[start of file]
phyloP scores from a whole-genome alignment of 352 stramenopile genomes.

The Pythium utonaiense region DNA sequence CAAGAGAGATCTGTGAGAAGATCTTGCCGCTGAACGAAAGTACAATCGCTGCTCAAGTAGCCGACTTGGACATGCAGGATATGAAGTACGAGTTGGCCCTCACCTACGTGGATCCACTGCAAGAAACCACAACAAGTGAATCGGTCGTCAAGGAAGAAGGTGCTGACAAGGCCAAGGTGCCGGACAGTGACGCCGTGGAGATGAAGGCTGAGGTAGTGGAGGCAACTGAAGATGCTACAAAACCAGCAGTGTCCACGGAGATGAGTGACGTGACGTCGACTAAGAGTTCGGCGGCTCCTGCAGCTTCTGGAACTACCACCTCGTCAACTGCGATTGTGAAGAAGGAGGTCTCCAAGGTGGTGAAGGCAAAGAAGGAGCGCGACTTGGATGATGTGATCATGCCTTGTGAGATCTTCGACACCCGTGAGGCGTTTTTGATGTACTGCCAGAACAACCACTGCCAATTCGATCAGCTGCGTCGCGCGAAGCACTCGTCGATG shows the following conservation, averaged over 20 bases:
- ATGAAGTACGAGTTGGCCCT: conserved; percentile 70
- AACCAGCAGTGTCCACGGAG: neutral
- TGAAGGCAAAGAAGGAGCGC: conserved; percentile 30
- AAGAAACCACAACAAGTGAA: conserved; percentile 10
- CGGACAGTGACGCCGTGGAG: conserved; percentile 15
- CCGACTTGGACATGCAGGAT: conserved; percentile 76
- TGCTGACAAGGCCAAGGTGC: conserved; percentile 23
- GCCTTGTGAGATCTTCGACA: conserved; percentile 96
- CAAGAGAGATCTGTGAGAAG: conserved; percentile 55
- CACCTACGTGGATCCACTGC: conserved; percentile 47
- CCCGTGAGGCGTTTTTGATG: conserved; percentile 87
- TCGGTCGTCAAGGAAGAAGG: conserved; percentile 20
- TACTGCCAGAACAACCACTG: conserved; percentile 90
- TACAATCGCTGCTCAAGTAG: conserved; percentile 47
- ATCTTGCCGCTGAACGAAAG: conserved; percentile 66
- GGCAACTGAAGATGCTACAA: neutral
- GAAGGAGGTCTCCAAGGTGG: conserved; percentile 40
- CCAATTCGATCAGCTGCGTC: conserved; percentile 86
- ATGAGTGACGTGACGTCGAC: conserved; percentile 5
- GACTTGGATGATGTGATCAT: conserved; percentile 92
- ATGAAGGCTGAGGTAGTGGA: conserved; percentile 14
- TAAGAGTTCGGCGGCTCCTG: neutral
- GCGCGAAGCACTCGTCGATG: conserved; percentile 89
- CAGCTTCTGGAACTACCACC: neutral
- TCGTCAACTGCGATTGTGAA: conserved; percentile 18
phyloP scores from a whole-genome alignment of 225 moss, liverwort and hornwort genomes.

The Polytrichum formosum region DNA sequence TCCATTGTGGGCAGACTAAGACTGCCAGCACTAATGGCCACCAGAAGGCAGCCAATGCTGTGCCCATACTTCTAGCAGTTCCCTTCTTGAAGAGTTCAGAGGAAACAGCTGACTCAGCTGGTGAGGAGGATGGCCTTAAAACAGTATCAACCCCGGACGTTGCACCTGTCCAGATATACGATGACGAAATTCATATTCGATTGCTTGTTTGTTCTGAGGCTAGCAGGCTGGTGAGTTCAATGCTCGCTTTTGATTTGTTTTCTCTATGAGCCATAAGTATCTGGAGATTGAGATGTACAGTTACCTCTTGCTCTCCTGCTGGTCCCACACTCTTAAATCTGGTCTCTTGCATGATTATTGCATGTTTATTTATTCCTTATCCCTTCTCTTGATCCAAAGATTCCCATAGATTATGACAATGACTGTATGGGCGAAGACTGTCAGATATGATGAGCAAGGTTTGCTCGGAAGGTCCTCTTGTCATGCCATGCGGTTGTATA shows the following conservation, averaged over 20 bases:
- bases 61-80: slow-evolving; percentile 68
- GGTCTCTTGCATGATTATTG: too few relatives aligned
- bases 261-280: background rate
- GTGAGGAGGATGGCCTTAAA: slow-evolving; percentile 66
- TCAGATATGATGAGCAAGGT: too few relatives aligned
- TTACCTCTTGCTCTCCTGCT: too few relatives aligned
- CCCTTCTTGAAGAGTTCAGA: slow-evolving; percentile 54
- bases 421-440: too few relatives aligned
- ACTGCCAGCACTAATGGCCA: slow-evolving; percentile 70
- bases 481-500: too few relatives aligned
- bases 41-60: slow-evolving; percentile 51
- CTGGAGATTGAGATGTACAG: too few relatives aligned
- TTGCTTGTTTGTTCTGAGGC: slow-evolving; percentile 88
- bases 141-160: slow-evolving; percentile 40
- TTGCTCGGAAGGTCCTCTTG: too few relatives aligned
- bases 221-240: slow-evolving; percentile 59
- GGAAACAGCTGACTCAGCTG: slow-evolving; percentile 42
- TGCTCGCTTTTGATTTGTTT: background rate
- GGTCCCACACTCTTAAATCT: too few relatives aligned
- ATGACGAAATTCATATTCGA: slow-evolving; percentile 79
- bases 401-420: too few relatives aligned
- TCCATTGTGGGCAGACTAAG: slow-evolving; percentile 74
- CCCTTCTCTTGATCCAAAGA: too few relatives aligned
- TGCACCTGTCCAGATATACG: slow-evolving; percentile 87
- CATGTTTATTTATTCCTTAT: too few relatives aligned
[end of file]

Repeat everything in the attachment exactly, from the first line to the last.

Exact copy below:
phyloP scores from a whole-genome alignment of 352 stramenopile genomes.

The Pythium utonaiense region DNA sequence CAAGAGAGATCTGTGAGAAGATCTTGCCGCTGAACGAAAGTACAATCGCTGCTCAAGTAGCCGACTTGGACATGCAGGATATGAAGTACGAGTTGGCCCTCACCTACGTGGATCCACTGCAAGAAACCACAACAAGTGAATCGGTCGTCAAGGAAGAAGGTGCTGACAAGGCCAAGGTGCCGGACAGTGACGCCGTGGAGATGAAGGCTGAGGTAGTGGAGGCAACTGAAGATGCTACAAAACCAGCAGTGTCCACGGAGATGAGTGACGTGACGTCGACTAAGAGTTCGGCGGCTCCTGCAGCTTCTGGAACTACCACCTCGTCAACTGCGATTGTGAAGAAGGAGGTCTCCAAGGTGGTGAAGGCAAAGAAGGAGCGCGACTTGGATGATGTGATCATGCCTTGTGAGATCTTCGACACCCGTGAGGCGTTTTTGATGTACTGCCAGAACAACCACTGCCAATTCGATCAGCTGCGTCGCGCGAAGCACTCGTCGATG shows the following conservation, averaged over 20 bases:
- ATGAAGTACGAGTTGGCCCT: conserved; percentile 70
- AACCAGCAGTGTCCACGGAG: neutral
- TGAAGGCAAAGAAGGAGCGC: conserved; percentile 30
- AAGAAACCACAACAAGTGAA: conserved; percentile 10
- CGGACAGTGACGCCGTGGAG: conserved; percentile 15
- CCGACTTGGACATGCAGGAT: conserved; percentile 76
- TGCTGACAAGGCCAAGGTGC: conserved; percentile 23
- GCCTTGTGAGATCTTCGACA: conserved; percentile 96
- CAAGAGAGATCTGTGAGAAG: conserved; percentile 55
- CACCTACGTGGATCCACTGC: conserved; percentile 47
- CCCGTGAGGCGTTTTTGATG: conserved; percentile 87
- TCGGTCGTCAAGGAAGAAGG: conserved; percentile 20
- TACTGCCAGAACAACCACTG: conserved; percentile 90
- TACAATCGCTGCTCAAGTAG: conserved; percentile 47
- ATCTTGCCGCTGAACGAAAG: conserved; percentile 66
- GGCAACTGAAGATGCTACAA: neutral
- GAAGGAGGTCTCCAAGGTGG: conserved; percentile 40
- CCAATTCGATCAGCTGCGTC: conserved; percentile 86
- ATGAGTGACGTGACGTCGAC: conserved; percentile 5
- GACTTGGATGATGTGATCAT: conserved; percentile 92
- ATGAAGGCTGAGGTAGTGGA: conserved; percentile 14
- TAAGAGTTCGGCGGCTCCTG: neutral
- GCGCGAAGCACTCGTCGATG: conserved; percentile 89
- CAGCTTCTGGAACTACCACC: neutral
- TCGTCAACTGCGATTGTGAA: conserved; percentile 18
phyloP scores from a whole-genome alignment of 225 moss, liverwort and hornwort genomes.

The Polytrichum formosum region DNA sequence TCCATTGTGGGCAGACTAAGACTGCCAGCACTAATGGCCACCAGAAGGCAGCCAATGCTGTGCCCATACTTCTAGCAGTTCCCTTCTTGAAGAGTTCAGAGGAAACAGCTGACTCAGCTGGTGAGGAGGATGGCCTTAAAACAGTATCAACCCCGGACGTTGCACCTGTCCAGATATACGATGACGAAATTCATATTCGATTGCTTGTTTGTTCTGAGGCTAGCAGGCTGGTGAGTTCAATGCTCGCTTTTGATTTGTTTTCTCTATGAGCCATAAGTATCTGGAGATTGAGATGTACAGTTACCTCTTGCTCTCCTGCTGGTCCCACACTCTTAAATCTGGTCTCTTGCATGATTATTGCATGTTTATTTATTCCTTATCCCTTCTCTTGATCCAAAGATTCCCATAGATTATGACAATGACTGTATGGGCGAAGACTGTCAGATATGATGAGCAAGGTTTGCTCGGAAGGTCCTCTTGTCATGCCATGCGGTTGTATA shows the following conservation, averaged over 20 bases:
- bases 61-80: slow-evolving; percentile 68
- GGTCTCTTGCATGATTATTG: too few relatives aligned
- bases 261-280: background rate
- GTGAGGAGGATGGCCTTAAA: slow-evolving; percentile 66
- TCAGATATGATGAGCAAGGT: too few relatives aligned
- TTACCTCTTGCTCTCCTGCT: too few relatives aligned
- CCCTTCTTGAAGAGTTCAGA: slow-evolving; percentile 54
- bases 421-440: too few relatives aligned
- ACTGCCAGCACTAATGGCCA: slow-evolving; percentile 70
- bases 481-500: too few relatives aligned
- bases 41-60: slow-evolving; percentile 51
- CTGGAGATTGAGATGTACAG: too few relatives aligned
- TTGCTTGTTTGTTCTGAGGC: slow-evolving; percentile 88
- bases 141-160: slow-evolving; percentile 40
- TTGCTCGGAAGGTCCTCTTG: too few relatives aligned
- bases 221-240: slow-evolving; percentile 59
- GGAAACAGCTGACTCAGCTG: slow-evolving; percentile 42
- TGCTCGCTTTTGATTTGTTT: background rate
- GGTCCCACACTCTTAAATCT: too few relatives aligned
- ATGACGAAATTCATATTCGA: slow-evolving; percentile 79
- bases 401-420: too few relatives aligned
- TCCATTGTGGGCAGACTAAG: slow-evolving; percentile 74
- CCCTTCTCTTGATCCAAAGA: too few relatives aligned
- TGCACCTGTCCAGATATACG: slow-evolving; percentile 87
- CATGTTTATTTATTCCTTAT: too few relatives aligned